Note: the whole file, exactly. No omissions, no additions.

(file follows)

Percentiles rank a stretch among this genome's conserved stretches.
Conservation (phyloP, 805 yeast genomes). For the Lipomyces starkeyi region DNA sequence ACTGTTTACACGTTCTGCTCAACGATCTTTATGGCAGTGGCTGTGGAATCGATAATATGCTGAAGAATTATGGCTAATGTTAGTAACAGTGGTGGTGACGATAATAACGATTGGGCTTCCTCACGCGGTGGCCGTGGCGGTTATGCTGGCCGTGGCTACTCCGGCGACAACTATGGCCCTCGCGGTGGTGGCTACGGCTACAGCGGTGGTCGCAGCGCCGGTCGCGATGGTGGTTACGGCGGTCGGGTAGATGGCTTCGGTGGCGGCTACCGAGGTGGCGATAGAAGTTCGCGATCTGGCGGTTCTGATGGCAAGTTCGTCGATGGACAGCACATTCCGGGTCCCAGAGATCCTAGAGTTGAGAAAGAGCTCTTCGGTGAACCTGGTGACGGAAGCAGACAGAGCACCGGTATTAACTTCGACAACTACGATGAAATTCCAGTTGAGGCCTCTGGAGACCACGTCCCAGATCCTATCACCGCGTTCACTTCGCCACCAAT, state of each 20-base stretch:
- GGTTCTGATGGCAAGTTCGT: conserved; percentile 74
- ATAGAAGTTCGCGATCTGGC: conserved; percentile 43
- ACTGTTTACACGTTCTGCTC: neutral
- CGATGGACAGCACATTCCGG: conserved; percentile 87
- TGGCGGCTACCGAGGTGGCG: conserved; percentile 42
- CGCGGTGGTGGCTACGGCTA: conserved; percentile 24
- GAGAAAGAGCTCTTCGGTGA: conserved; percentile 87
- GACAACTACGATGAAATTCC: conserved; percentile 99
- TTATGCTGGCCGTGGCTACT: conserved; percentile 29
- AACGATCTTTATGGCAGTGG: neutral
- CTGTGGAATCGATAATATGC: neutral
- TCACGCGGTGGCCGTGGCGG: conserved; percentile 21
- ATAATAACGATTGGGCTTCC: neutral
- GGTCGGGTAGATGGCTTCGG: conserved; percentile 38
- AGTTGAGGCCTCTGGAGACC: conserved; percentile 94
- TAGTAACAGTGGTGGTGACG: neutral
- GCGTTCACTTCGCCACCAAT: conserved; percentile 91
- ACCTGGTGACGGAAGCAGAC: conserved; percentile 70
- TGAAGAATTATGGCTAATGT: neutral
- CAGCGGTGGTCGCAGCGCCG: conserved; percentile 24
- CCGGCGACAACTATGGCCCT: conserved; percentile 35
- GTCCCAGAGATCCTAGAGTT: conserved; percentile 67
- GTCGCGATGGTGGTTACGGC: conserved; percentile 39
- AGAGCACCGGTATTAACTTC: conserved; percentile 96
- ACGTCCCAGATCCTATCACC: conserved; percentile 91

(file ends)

Percentiles rank a stretch among this genome's conserved stretches.
Conservation (phyloP, 805 yeast genomes). For the Lipomyces starkeyi region DNA sequence ACTGTTTACACGTTCTGCTCAACGATCTTTATGGCAGTGGCTGTGGAATCGATAATATGCTGAAGAATTATGGCTAATGTTAGTAACAGTGGTGGTGACGATAATAACGATTGGGCTTCCTCACGCGGTGGCCGTGGCGGTTATGCTGGCCGTGGCTACTCCGGCGACAACTATGGCCCTCGCGGTGGTGGCTACGGCTACAGCGGTGGTCGCAGCGCCGGTCGCGATGGTGGTTACGGCGGTCGGGTAGATGGCTTCGGTGGCGGCTACCGAGGTGGCGATAGAAGTTCGCGATCTGGCGGTTCTGATGGCAAGTTCGTCGATGGACAGCACATTCCGGGTCCCAGAGATCCTAGAGTTGAGAAAGAGCTCTTCGGTGAACCTGGTGACGGAAGCAGACAGAGCACCGGTATTAACTTCGACAACTACGATGAAATTCCAGTTGAGGCCTCTGGAGACCACGTCCCAGATCCTATCACCGCGTTCACTTCGCCACCAAT, state of each 20-base stretch:
- GGTTCTGATGGCAAGTTCGT: conserved; percentile 74
- ATAGAAGTTCGCGATCTGGC: conserved; percentile 43
- ACTGTTTACACGTTCTGCTC: neutral
- CGATGGACAGCACATTCCGG: conserved; percentile 87
- TGGCGGCTACCGAGGTGGCG: conserved; percentile 42
- CGCGGTGGTGGCTACGGCTA: conserved; percentile 24
- GAGAAAGAGCTCTTCGGTGA: conserved; percentile 87
- GACAACTACGATGAAATTCC: conserved; percentile 99
- TTATGCTGGCCGTGGCTACT: conserved; percentile 29
- AACGATCTTTATGGCAGTGG: neutral
- CTGTGGAATCGATAATATGC: neutral
- TCACGCGGTGGCCGTGGCGG: conserved; percentile 21
- ATAATAACGATTGGGCTTCC: neutral
- GGTCGGGTAGATGGCTTCGG: conserved; percentile 38
- AGTTGAGGCCTCTGGAGACC: conserved; percentile 94
- TAGTAACAGTGGTGGTGACG: neutral
- GCGTTCACTTCGCCACCAAT: conserved; percentile 91
- ACCTGGTGACGGAAGCAGAC: conserved; percentile 70
- TGAAGAATTATGGCTAATGT: neutral
- CAGCGGTGGTCGCAGCGCCG: conserved; percentile 24
- CCGGCGACAACTATGGCCCT: conserved; percentile 35
- GTCCCAGAGATCCTAGAGTT: conserved; percentile 67
- GTCGCGATGGTGGTTACGGC: conserved; percentile 39
- AGAGCACCGGTATTAACTTC: conserved; percentile 96
- ACGTCCCAGATCCTATCACC: conserved; percentile 91